A REIT stock that's among the highest dividend yielding

Image source: Iron Mountain.

Boston-based Iron Mountain provides storage and information management services for companies and government organizations, though it's also been expanding into related operations, including data centers. It has a portfolio of approximately 1,400 facilities located in 45 countries on six continents that serve more than 220,000 customers, including about 94% of the Fortune 1000 companies. No single customer accounts for more than 1% of its revenue, so it's well diversified.

This is an extremely stable business -- once entities plunk down their records in a facility, they're not prone to change providers -- that has relatively low maintenance cost. Thanks to its steady storage rental revenue, Iron Mountain has generated predictable, low-volatility growth in key financial metrics, including AFFO, over the long term. Companies and government organizations always will need the type of services provided by Iron Mountain, which makes its business about as insulated from economic downturns as possible.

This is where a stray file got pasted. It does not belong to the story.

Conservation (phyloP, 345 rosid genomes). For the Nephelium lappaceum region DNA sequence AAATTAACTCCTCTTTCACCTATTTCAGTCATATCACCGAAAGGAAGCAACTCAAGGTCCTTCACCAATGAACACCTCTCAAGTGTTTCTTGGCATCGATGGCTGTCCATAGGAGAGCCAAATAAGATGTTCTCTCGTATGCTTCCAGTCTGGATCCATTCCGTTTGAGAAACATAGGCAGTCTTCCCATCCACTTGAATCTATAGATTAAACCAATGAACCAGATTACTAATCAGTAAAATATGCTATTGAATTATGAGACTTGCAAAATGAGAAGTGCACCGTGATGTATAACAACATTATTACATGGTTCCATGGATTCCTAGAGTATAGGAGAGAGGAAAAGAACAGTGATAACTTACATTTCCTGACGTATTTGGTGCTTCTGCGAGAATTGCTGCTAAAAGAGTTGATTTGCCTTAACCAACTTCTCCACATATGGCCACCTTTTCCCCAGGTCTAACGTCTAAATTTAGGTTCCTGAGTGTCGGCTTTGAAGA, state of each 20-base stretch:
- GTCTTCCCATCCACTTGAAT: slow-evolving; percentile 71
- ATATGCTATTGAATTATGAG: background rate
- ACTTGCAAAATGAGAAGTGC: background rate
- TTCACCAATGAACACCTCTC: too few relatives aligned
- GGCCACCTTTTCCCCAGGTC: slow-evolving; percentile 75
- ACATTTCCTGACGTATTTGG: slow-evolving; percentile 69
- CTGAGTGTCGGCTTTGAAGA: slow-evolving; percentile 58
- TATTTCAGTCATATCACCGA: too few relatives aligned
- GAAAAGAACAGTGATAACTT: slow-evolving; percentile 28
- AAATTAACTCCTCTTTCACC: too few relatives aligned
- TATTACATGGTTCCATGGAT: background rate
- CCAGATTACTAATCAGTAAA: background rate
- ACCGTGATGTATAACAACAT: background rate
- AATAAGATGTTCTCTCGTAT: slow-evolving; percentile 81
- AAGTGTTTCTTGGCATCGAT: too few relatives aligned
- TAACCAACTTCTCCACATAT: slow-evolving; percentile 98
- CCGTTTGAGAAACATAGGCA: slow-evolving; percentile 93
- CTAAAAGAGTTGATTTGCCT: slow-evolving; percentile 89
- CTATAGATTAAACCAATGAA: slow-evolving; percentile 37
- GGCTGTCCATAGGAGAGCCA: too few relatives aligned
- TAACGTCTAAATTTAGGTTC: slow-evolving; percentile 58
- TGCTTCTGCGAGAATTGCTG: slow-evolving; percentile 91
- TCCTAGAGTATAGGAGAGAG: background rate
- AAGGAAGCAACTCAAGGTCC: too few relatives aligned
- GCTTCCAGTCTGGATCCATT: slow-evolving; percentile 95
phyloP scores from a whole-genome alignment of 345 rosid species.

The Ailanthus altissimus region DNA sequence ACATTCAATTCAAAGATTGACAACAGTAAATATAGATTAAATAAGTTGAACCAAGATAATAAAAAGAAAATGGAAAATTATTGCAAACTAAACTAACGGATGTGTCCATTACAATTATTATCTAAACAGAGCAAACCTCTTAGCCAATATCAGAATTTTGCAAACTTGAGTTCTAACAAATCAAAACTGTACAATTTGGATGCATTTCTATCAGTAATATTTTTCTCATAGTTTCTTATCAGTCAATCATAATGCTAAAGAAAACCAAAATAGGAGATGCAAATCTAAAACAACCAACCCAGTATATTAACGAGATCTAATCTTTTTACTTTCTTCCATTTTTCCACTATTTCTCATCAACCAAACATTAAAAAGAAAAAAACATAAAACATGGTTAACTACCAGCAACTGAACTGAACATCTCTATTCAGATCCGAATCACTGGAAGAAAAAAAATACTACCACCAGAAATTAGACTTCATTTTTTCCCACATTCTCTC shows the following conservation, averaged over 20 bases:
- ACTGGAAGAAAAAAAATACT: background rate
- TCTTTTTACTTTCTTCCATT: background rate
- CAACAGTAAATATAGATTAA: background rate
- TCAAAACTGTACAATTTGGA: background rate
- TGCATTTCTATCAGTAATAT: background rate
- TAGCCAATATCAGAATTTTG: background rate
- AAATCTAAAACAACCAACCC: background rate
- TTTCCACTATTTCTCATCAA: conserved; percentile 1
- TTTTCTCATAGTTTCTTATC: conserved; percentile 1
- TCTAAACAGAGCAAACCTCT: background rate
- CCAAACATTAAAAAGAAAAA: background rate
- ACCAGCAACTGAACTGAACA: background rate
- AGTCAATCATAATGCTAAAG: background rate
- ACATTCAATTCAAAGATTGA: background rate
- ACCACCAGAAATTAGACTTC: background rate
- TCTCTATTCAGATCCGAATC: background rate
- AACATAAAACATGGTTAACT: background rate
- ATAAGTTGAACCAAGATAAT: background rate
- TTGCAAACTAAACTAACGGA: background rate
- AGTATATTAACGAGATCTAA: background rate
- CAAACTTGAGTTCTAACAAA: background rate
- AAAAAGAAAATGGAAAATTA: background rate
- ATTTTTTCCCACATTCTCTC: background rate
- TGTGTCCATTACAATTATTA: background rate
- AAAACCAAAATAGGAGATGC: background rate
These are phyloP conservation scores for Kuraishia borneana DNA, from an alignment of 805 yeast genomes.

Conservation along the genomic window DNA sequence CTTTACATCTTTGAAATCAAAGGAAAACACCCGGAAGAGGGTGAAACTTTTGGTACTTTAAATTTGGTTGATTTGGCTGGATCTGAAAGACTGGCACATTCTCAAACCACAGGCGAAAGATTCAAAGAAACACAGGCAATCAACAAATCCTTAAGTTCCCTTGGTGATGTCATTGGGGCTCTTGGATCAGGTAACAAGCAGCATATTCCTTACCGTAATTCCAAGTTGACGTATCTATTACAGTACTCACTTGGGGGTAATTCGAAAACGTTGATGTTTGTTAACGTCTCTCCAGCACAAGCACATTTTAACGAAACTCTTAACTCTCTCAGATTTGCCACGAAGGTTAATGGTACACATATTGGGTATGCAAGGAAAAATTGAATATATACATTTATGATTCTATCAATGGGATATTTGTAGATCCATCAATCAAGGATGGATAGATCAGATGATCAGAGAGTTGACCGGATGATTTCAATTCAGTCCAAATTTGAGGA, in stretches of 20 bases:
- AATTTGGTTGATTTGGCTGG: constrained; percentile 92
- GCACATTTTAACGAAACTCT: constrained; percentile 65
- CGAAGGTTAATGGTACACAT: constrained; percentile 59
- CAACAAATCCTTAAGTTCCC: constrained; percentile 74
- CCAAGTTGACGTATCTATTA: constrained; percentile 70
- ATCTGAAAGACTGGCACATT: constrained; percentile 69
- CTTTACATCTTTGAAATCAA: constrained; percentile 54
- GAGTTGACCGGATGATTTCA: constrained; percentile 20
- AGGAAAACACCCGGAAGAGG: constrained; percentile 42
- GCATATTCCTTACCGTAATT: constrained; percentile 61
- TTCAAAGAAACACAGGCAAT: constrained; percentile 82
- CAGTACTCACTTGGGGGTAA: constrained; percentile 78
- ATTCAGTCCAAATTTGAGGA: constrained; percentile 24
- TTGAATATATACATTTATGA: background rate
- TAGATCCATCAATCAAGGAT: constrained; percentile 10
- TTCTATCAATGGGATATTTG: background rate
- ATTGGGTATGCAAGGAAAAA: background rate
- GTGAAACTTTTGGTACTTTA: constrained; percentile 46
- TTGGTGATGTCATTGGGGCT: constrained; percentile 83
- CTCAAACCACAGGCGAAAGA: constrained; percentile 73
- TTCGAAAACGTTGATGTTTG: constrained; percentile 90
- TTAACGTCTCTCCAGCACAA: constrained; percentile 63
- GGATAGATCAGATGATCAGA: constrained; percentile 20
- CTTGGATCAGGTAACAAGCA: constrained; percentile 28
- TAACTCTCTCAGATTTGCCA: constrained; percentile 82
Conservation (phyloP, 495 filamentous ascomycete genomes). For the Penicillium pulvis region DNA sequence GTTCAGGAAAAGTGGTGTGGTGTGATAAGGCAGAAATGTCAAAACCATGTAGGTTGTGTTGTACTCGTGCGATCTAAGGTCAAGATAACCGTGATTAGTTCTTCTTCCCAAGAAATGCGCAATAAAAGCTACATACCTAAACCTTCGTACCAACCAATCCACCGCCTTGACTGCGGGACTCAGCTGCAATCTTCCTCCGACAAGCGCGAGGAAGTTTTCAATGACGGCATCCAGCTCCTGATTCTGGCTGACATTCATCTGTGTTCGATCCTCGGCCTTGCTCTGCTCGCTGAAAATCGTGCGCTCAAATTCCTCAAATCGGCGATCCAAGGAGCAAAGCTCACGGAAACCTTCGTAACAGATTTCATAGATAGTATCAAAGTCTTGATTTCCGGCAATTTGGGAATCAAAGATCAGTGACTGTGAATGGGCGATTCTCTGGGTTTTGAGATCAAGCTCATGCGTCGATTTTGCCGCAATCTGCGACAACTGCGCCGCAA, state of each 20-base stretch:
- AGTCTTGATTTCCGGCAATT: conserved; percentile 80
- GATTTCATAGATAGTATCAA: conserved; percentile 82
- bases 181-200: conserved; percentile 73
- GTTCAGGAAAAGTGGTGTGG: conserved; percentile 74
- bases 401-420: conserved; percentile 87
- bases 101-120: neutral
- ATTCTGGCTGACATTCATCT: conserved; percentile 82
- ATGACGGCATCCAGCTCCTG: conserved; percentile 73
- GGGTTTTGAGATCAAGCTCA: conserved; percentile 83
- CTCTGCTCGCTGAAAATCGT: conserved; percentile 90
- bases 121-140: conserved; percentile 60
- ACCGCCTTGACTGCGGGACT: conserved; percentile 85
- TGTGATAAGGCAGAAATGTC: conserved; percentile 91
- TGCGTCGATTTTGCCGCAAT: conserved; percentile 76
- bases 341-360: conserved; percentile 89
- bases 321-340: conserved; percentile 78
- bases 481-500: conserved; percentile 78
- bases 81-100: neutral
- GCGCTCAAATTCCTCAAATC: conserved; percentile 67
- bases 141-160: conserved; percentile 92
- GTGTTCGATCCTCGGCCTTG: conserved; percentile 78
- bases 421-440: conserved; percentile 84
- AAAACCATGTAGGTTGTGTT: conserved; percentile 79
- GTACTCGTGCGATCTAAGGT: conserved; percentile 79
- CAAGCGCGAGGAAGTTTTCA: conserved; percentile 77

For the first six months of 2016, Iron Mountain's revenue increased 7.9% as reported and 11.3% in constant currency, driven by a large acquisition (Recall) in early May. Normalized FFO per share, however, increased just 1%, largely because Recall's margins are lower. Many factors can affect normalized or adjusted AFFO over the short term, but we don't want to see revenue growing considerably faster than it over the longer term. Investors should monitor this situation going forward. 

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Beth McKenna has no position in any stocks mentioned. The Motley Fool recommends Welltower. Try any of our Foolish newsletter services free for 30 days. We Fools may not all hold the same opinions, but we all believe that considering a diverse range of insights makes us better investors. The Motley Fool has a disclosure policy.